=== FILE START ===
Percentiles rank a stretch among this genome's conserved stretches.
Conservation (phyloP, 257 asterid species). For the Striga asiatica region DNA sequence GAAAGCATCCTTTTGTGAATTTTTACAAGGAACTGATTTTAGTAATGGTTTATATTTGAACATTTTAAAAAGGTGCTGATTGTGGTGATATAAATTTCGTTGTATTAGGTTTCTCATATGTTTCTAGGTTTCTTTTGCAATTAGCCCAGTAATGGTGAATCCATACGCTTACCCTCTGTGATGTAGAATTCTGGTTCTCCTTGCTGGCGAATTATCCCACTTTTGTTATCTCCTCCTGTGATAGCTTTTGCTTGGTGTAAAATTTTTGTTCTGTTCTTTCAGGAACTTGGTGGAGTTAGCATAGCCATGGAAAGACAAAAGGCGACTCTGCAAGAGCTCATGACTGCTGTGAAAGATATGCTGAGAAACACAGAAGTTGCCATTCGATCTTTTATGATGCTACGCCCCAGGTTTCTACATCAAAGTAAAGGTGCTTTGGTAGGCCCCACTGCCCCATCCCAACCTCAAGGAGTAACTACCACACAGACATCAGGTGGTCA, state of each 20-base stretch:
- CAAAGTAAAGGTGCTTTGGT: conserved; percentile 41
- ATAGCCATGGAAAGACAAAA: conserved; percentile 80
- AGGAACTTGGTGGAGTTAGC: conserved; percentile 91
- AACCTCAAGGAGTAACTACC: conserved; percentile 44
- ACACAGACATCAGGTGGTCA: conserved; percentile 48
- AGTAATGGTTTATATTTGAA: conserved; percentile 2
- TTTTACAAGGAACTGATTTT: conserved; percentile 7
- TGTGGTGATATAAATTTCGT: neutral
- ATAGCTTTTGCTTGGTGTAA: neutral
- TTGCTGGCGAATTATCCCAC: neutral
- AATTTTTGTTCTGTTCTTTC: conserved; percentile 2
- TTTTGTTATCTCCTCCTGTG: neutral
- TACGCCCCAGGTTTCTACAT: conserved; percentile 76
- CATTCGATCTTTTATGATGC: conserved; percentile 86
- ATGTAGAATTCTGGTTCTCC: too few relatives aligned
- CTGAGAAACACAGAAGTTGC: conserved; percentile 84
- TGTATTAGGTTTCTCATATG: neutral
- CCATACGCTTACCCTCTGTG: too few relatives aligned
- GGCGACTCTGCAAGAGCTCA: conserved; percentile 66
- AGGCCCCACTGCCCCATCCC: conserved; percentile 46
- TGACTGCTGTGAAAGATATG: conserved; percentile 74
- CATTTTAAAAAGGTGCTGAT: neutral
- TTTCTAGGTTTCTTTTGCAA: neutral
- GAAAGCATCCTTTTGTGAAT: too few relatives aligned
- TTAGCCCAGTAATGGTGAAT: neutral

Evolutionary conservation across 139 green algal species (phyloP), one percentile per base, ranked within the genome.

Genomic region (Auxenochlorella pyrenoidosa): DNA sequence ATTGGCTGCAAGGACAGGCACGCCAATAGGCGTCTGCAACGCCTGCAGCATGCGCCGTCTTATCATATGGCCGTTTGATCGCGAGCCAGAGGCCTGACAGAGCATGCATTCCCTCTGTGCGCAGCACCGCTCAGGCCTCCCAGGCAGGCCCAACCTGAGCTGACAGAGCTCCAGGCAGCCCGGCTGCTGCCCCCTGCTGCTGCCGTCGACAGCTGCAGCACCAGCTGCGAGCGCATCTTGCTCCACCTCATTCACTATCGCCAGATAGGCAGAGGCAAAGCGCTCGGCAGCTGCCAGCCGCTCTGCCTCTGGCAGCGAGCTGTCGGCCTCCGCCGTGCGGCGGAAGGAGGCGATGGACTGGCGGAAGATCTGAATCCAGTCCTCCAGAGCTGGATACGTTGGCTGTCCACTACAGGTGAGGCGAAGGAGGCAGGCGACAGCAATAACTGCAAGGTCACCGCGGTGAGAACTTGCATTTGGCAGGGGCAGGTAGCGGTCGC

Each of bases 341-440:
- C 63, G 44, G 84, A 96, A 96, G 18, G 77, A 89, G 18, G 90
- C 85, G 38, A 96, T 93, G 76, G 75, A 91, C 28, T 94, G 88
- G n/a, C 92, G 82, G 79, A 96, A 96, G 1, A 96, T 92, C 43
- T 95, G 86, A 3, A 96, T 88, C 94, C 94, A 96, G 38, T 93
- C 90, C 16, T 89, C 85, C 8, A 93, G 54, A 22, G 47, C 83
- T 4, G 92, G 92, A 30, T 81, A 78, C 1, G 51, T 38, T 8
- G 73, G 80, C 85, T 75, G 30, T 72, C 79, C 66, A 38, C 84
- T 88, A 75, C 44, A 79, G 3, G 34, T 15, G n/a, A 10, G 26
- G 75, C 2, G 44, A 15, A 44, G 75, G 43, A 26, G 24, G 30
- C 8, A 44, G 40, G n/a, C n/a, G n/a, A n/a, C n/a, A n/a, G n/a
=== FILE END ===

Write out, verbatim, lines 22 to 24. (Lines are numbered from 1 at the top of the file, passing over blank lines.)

- AGGCCCCACTGCCCCATCCC: conserved; percentile 46
- TGACTGCTGTGAAAGATATG: conserved; percentile 74
- CATTTTAAAAAGGTGCTGAT: neutral